The idea that the Seattle Seahawks could trade star cornerback Richard Sherman may seem "clickbaity" at first, but the possibility is very real and the logic behind it never seems to unravel once you start connecting the dots. The timing alone makes sense, but as Sherman began to ruffle more feathers with teammates, coaches and members of the media last season, the need for the Seahawks to potentially start fielding offers and seeing what they could acquire for him as they approach the limit of their cap space also indicates that he could be wearing a new uniform next year.

Why now?

At 29 (Thursday was Sherman's birthday), Sherman is right on the cusp of where many NFL stars either rapidly decline or prove to be post-30 wonders. Darrelle Revis enjoyed success at 29 and 30 but really struggled with the Jets last season at 31 and is still a free agent. Charles Woodson won Defensive Player of the Year at age 33 with the Packers and was named to the Pro Bowl in 2015 at age 39. If Seattle trades Sherman away right now, it risks losing a player who could have 6-8 more good seasons left in him. For any team that acquires him, they're risking only getting 2-3 good seasons out of him. It's sort of a weird limbo in a player's career where his value is tradable, because you wouldn't have traded Sherman when he was 26, just like you wouldn't want to give up much for him if he were 33.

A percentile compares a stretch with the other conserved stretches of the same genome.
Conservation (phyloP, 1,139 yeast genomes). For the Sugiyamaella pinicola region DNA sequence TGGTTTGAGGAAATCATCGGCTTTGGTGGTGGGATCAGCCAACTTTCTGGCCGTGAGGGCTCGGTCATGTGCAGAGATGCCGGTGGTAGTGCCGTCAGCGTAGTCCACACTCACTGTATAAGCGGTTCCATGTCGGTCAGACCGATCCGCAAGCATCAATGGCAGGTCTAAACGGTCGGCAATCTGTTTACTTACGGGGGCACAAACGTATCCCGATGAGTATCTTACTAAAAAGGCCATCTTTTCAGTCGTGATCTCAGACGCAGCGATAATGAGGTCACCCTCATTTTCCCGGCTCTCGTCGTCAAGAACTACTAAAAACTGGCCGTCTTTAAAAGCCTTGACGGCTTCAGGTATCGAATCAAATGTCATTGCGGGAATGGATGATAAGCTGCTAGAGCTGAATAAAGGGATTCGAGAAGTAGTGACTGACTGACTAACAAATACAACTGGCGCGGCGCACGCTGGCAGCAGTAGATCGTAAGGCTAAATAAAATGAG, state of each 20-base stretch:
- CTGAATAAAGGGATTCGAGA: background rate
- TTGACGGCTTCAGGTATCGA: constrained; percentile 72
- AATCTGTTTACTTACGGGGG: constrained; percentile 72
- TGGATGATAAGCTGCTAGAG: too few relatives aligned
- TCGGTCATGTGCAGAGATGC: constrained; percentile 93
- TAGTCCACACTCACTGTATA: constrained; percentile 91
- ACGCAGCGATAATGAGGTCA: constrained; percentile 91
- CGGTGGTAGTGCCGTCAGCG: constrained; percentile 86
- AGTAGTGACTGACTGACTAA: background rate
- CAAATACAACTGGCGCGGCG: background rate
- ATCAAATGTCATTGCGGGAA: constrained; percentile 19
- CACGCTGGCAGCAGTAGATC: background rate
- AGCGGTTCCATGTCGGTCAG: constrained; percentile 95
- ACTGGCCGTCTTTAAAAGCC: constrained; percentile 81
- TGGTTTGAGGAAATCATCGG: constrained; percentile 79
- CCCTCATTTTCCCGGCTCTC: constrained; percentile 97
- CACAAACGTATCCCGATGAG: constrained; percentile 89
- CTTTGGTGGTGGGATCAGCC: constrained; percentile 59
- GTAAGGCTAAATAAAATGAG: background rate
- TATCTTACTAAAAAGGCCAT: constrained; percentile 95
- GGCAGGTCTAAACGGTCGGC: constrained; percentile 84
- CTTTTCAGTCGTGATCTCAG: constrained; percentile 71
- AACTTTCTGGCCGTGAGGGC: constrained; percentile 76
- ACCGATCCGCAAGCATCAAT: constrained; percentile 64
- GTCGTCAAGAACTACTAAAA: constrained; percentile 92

The Seahawks also just may need to get his contract off the books, reasonable as it is.

Seattle is currently about $9.6 million under the cap, per OvertheCap.com, but must allocate a little less than half of that to rookies, injured reserve and some little things. With most of free agency wrapped up, it's not like the Seahawks desperately need the flexibility, but it could help with rollover to next year and potential extensions for Jimmy Graham and Kam Chancellor. Sherman will count $13.6 million against the cap this season and $13.2 million in 2018, with $4.4 million of that being his prorated signing bonus; essentially for a team acquiring him, his base salary contract is two years, $22.4 million. That's one hell of a deal.